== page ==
- According to a 2016 article by retired U.S. Navy Commander Alan D. Zimm, Japanese Captain Mitsuo Fuchida, who led the aerial attack on Pearl Harbor, made a critical mistake by firing two flares, which signaled to his aviators that they had not caught the Americans by surprise. As a result, they used more cautious tactics and inflicted far less damage than they might have.
- The Japanese attack lasted nearly two hours.
The U.S.S. Arizona Was Struck by Several Bombs
- According to Fuchida’s account of the attack, the radio code indicating a successful attack was “Tora, tora tora.” The word “tora” means tiger in Japanese. It may have been inspired by a Japanese saying, “A tiger goes out two thousand miles and returns without fail.”
- Japanese torpedo bombers flew just 50 feet above the water as they fired at the U.S. ships in the harbor, while other planes strafed the decks with bullets and dropped bombs.
- The U.S.S. Arizona, which was moored next to a repair ship when the attack began, was struck by several Japanese bombs and exploded in flames as it sank. More than 1,100 service members were killed, including Rear Admiral Isaac C. Kidd and the ship’s commanding officer, Captain Franklin Van Valkenburgh.
Despite Surprise, U.S. Forces Fought Back Hard
- Though caught off guard, U.S. service members fought back hard, and managed to fire more than 284,000 rounds of ammunition at the Japanese attackers. One of the most outstanding heroes was Cook Third Class Doris “Dorie” Miller, who took over a 50-caliber Browning anti-aircraft machine gun on the U.S.S. West Virginia, and despite his inexperience with the weapon, managed to shoot down between four and six Japanese planes before being ordered to abandon ship. He later became the first African-American to receive the Navy Cross. Miller was killed in action in 1943.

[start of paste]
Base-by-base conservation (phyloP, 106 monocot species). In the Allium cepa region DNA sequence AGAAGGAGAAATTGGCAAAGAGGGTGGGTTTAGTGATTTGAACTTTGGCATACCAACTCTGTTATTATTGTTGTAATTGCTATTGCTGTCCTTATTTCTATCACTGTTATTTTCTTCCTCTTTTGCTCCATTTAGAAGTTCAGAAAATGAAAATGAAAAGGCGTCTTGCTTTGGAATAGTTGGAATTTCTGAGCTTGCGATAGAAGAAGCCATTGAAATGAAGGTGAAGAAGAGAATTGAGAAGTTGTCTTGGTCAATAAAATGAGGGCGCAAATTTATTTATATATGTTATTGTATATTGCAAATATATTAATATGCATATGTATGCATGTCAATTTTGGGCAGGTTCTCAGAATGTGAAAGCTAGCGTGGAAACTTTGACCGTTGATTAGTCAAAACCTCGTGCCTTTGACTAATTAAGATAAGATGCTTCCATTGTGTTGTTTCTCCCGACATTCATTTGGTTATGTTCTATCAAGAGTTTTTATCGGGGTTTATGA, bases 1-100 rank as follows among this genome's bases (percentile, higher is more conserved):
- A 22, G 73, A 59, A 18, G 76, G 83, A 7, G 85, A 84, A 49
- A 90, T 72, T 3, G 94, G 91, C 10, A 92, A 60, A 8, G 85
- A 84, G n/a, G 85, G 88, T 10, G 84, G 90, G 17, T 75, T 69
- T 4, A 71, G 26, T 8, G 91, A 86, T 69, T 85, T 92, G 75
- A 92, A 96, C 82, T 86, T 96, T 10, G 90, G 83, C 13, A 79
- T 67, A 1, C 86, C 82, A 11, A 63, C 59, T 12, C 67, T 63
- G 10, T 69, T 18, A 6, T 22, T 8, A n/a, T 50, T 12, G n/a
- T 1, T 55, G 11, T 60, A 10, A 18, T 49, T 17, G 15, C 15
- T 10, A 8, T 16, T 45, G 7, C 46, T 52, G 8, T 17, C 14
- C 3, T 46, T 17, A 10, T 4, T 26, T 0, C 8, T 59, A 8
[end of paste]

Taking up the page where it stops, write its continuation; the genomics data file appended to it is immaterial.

- The attack killed 2,403 service members and wounded 1,178 more, and sank or destroyed six U.S. ships,. They also destroyed 169 U.S. Navy and Army Air Corps planes.
- The Japanese losses included 29 aircraft, in addition to five midget submarines, and 129 attackers were killed and one taken prisoner.
- The Japanese opted not to launch a third wave of aircraft against Pearl Harbor, and instead turned around and headed back across the ocean, in part because their fuel was running low.
- The attack on Pearl Harbor was followed the next day by Japanese air attacks on U.S. bases in the Philippines, Guam and Wake Island.
Japan’s Attack Failed to Disarm the U.S. Fleet
- Despite inflicting heavy casualties, the Japanese attackers failed to achieve their objective of disabling the U.S. fleet. No U.S. aircraft carriers were at Pearl Harbor that day, and the Japanese were unable to destroy vital infrastructure such as repair shops and fuel tanks.
- In Washington, President Franklin D. Roosevelt learned of the attack during lunch, when he received a phone call from Secretary of the Navy Frank Knox.
- Yamamoto, the architect of the attack, didn’t survive to see Japan’s eventual defeat. He was killed in 1943, when American fighters shot down his plane over the Solomon Islands.